While discussing Kashmir in 2011, a couple of other issues are worthy of a mention. The number of tourists visiting Kashmir has been an all-time high this year. However, these are mainly domestic tourists. With the revision of the German travel advisory, it can be expected that foreign tourist arrivals will soon reach the pre-1990 levels in Kashmir. The security forces can take credit for the absence of any major terror strike in the Valley since 2009 which has prompted this change in travel advisory by Germany. Meanwhile, central government has announced an employment generation scheme for the state which could see 40,000 educated Kashmiri youth being employed over the next five years.

But everything is not hunky-dory in Kashmir this year. The mainstream politics in the state continues to be badly fragmented between the two main political parties, the National Conference and the People’s Democratic Party. The separatists continue to wait in the wings to incite public outrage at the flimsiest pretext of laxity by the state. Reports of custodial death in a police station, rape of a woman by soldiers (later proved false) and false encounter killing of an innocent civilian by the army provide the separatists with enough ammunition and place the state government on the defensive, in a damage-control mode. Infighting among the three interlocutors on J&K announced by the central government means that they unlikely to produce any cohesive and acceptable roadmap for the future.

Are there ways in which this change in Kashmir can be made permanent? Yes. Simple, small and credible steps will help. The essential, but not a sufficient condition for any future initiative on Kashmir has to be maintenance of peace, order and security. Political power needs to be devolved to the local bodies elected in the recent Panchayat elections and additional money for development received from the centre spent under their supervision. The state government must keep its promise of holding the municipal polls in the state after Ramazan and back it up by devolving real financial and administrative powers to those urban bodies. The Union Cabinet must decide on the long-pending issue of the review of the Armed Forces Special Powers Act while upholding its plans to reduce the central forces in the Valley at the end of this summer. Time has also perhaps come for the Army and the Rashtriya Rifles to review their deployment and work out a plan to handover, in phases, the security to local police in relatively peaceful areas of the state.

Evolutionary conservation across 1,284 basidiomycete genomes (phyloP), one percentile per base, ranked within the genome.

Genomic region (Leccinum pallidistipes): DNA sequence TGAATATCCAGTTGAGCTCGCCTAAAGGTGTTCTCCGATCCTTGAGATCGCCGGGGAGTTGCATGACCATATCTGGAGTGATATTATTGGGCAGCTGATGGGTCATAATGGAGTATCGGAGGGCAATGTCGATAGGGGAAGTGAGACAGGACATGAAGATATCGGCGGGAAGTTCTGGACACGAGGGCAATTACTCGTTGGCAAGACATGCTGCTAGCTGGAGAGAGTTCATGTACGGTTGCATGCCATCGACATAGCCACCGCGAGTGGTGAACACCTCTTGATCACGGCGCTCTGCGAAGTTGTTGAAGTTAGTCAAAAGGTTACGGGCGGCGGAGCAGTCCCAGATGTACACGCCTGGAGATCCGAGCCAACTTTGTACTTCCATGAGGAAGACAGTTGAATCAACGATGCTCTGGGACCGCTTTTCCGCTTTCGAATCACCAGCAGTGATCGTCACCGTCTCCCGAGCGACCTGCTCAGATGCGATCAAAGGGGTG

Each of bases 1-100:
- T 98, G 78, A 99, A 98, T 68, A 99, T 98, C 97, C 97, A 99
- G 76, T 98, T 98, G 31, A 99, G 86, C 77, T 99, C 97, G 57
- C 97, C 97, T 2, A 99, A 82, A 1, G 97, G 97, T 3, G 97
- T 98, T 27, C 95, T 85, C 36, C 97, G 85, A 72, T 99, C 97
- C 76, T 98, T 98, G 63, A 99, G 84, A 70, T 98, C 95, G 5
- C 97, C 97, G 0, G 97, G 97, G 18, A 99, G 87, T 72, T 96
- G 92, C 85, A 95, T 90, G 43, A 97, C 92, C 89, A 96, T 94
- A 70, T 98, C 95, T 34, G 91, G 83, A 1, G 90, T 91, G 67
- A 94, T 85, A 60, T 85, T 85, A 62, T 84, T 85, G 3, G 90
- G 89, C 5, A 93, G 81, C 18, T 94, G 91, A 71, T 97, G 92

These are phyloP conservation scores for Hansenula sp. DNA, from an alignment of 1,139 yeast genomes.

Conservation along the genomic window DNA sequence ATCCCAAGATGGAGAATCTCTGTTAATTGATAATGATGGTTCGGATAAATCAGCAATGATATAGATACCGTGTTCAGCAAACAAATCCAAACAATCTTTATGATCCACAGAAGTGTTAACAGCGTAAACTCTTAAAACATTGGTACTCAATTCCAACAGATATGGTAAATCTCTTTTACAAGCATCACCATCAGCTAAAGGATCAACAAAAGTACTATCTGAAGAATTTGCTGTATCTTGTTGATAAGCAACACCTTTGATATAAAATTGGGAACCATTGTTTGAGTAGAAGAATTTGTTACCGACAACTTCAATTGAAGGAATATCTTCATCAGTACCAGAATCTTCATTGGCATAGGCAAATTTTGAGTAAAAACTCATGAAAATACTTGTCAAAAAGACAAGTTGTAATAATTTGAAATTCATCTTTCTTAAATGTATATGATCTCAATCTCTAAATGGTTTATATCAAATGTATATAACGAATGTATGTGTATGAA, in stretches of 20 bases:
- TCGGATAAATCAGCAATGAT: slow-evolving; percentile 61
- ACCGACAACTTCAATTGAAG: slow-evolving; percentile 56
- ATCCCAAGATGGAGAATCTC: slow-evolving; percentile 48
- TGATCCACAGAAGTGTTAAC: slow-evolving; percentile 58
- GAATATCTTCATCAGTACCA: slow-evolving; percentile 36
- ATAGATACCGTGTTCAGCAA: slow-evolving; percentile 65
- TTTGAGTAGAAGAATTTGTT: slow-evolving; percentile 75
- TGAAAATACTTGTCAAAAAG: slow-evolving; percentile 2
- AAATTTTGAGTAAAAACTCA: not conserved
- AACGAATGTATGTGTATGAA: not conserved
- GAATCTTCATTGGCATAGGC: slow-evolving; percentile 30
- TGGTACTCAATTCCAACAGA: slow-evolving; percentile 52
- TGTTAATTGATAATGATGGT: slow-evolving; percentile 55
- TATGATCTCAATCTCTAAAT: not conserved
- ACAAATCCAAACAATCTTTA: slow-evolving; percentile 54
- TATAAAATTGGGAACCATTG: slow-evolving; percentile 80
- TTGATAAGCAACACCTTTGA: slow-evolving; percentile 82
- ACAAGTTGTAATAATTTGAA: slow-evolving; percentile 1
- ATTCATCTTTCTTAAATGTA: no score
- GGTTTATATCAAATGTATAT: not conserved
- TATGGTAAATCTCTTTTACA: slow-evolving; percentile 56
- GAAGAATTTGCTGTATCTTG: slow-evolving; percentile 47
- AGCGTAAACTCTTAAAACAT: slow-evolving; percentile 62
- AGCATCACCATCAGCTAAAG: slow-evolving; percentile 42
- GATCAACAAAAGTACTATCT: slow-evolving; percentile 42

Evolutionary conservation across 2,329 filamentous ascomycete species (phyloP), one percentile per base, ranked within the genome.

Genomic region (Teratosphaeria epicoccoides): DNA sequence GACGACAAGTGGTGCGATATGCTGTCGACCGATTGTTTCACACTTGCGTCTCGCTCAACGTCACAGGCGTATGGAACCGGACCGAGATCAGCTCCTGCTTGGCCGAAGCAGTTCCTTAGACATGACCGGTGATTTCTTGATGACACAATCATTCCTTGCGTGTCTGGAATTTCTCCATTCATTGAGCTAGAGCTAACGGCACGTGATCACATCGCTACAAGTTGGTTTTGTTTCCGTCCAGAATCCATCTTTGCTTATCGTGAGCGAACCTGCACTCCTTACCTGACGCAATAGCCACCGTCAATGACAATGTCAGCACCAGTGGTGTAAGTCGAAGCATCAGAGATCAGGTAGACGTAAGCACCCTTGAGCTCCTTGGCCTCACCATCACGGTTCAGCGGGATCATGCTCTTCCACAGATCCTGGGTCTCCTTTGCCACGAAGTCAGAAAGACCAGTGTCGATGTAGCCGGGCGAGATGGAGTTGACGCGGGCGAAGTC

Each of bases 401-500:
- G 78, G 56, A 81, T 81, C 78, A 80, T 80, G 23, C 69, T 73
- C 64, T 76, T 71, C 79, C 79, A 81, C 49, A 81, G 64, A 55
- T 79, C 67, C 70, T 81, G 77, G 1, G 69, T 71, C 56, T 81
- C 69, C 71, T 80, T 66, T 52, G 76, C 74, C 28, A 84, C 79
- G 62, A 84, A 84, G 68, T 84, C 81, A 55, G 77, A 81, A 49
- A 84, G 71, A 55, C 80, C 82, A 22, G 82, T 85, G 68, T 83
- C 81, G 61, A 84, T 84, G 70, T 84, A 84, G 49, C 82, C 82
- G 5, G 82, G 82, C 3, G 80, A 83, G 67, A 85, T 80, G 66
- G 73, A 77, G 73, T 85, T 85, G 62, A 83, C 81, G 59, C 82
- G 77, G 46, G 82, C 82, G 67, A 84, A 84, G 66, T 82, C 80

These are sensible ideas which should not be difficult to implement. Alas, the discourse on Kashmir is littered like an old attic with the junk of many such good ideas.

If to do were as easy as to know what were good to do, chapels had been churches, and poor men’s cottage princes’ palaces. ~Shakespeare


DISCLAIMER: This is an archived post from the Indian National Interest blogroll. Views expressed are those of the blogger's and do not represent The Takshashila Institution’s view.